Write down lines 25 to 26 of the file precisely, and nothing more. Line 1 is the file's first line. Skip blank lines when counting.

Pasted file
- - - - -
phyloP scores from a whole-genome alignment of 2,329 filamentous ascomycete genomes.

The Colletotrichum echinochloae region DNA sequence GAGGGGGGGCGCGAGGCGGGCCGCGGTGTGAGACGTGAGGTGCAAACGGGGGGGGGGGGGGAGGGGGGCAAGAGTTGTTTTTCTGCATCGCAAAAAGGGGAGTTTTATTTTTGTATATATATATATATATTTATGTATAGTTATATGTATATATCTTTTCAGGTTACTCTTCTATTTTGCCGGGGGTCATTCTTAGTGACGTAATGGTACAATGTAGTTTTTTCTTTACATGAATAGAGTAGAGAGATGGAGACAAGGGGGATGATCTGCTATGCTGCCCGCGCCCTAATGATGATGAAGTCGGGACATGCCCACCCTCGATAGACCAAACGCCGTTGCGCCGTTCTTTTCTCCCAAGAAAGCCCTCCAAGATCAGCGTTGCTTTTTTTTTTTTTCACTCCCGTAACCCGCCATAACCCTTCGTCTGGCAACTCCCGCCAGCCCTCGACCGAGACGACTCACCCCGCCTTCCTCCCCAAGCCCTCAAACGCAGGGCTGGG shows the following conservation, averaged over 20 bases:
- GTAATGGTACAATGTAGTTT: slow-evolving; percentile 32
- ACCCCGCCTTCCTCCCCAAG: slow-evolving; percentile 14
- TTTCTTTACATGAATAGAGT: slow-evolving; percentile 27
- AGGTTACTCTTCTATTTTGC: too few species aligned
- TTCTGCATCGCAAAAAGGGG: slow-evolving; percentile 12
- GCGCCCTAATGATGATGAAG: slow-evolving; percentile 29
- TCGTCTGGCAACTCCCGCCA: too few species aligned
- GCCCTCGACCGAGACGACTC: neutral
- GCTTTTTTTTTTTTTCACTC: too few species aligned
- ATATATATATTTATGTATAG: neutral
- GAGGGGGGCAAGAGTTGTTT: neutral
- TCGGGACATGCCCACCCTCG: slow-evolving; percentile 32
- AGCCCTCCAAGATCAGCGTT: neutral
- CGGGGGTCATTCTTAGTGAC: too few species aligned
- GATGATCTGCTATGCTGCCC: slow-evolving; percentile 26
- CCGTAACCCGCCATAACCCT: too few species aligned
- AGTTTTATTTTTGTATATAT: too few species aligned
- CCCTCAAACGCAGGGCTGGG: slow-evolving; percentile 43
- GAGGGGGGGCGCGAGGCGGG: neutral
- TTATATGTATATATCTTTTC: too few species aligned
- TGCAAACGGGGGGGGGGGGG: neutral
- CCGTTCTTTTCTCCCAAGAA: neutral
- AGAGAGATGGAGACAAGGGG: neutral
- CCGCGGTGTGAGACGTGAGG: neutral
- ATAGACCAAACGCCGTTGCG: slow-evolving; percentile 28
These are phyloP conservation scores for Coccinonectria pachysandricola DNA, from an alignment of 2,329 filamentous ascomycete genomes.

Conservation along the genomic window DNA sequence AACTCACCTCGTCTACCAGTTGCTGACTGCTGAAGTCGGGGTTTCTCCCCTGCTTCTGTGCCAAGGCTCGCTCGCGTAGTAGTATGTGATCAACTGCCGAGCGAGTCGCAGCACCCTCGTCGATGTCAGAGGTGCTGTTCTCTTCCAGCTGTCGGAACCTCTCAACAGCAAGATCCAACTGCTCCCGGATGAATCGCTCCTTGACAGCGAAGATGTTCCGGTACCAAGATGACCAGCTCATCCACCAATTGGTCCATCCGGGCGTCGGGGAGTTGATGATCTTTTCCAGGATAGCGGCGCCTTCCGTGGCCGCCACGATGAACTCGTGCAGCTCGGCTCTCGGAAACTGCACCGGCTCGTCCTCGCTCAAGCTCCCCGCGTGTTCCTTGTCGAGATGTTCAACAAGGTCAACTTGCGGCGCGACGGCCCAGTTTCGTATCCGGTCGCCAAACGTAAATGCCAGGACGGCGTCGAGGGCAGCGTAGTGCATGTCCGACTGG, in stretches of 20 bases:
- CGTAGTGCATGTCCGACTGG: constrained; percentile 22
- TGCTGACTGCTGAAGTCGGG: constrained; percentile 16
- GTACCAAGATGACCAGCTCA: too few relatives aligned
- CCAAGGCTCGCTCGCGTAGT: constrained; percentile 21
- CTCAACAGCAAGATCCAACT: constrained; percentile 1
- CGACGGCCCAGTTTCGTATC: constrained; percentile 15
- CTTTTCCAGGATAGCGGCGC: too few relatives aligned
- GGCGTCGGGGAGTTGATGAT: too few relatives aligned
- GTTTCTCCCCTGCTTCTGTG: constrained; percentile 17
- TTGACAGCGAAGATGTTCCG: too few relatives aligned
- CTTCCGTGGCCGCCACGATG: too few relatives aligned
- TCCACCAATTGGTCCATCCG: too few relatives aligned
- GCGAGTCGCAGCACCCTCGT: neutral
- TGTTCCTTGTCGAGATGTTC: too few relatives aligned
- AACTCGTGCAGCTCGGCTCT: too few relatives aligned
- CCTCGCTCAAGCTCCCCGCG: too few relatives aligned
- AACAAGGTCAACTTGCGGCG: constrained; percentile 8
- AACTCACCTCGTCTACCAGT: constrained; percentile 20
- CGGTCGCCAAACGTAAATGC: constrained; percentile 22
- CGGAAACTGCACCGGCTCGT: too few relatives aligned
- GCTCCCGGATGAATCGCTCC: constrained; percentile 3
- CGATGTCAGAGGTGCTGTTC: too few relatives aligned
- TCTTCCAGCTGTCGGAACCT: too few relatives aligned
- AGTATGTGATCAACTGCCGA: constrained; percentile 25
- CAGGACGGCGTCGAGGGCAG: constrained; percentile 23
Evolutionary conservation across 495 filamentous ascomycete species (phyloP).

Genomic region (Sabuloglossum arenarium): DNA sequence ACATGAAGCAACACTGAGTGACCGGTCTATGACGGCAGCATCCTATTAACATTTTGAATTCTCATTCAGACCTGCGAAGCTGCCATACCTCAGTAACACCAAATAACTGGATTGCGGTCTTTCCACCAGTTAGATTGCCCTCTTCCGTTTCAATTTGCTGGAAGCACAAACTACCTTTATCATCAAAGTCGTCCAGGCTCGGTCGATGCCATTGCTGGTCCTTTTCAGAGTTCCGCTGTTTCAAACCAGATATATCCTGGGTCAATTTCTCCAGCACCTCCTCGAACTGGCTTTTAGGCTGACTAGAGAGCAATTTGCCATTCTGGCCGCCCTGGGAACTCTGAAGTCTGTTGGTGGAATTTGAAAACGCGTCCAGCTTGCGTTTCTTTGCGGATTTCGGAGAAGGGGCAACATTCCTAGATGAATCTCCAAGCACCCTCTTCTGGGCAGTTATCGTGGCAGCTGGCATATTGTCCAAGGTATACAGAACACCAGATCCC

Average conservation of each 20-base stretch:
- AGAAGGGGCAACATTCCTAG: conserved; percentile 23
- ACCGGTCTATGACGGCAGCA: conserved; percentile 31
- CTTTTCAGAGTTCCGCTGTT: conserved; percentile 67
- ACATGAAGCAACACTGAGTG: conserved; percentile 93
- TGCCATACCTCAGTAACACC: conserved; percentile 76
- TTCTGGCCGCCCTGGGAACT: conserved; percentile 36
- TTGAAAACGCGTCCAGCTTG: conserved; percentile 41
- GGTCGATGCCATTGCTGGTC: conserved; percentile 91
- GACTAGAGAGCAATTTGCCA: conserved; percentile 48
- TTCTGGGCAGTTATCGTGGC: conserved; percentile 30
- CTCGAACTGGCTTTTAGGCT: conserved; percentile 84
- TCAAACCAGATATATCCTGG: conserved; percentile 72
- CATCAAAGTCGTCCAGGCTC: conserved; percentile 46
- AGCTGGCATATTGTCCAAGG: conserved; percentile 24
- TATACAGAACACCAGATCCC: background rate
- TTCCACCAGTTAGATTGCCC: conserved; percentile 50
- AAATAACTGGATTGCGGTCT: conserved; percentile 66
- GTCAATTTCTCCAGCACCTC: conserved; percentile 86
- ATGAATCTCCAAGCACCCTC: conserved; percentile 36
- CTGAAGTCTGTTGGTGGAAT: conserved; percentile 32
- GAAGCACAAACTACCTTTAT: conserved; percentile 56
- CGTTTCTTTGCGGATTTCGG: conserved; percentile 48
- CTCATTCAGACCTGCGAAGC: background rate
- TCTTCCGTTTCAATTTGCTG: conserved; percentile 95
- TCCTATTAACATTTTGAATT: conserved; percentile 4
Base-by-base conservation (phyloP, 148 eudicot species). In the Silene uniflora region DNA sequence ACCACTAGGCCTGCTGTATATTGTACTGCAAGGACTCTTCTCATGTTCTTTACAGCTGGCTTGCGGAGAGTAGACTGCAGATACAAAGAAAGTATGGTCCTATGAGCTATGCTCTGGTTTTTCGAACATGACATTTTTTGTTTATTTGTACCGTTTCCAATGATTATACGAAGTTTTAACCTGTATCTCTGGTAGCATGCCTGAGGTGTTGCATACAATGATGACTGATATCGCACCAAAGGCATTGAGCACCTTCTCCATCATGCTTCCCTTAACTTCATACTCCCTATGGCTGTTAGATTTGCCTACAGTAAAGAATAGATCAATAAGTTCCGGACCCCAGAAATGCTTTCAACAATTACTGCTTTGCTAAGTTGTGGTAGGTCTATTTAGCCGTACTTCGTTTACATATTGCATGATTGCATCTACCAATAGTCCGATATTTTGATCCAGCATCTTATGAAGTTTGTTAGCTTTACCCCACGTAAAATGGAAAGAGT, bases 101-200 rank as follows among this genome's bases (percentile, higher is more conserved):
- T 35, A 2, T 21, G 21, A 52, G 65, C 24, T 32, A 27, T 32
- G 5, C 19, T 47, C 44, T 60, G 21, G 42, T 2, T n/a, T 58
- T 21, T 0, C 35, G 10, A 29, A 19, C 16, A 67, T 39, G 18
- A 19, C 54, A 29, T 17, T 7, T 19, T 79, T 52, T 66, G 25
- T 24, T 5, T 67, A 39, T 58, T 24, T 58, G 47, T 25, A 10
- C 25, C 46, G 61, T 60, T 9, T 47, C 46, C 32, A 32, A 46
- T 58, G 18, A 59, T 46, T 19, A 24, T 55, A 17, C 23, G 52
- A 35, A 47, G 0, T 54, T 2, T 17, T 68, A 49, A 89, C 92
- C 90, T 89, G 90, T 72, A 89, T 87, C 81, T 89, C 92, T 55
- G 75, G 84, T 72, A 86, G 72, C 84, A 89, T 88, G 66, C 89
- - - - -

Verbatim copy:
- AGAGAGATGGAGACAAGGGG: neutral
- CCGCGGTGTGAGACGTGAGG: neutral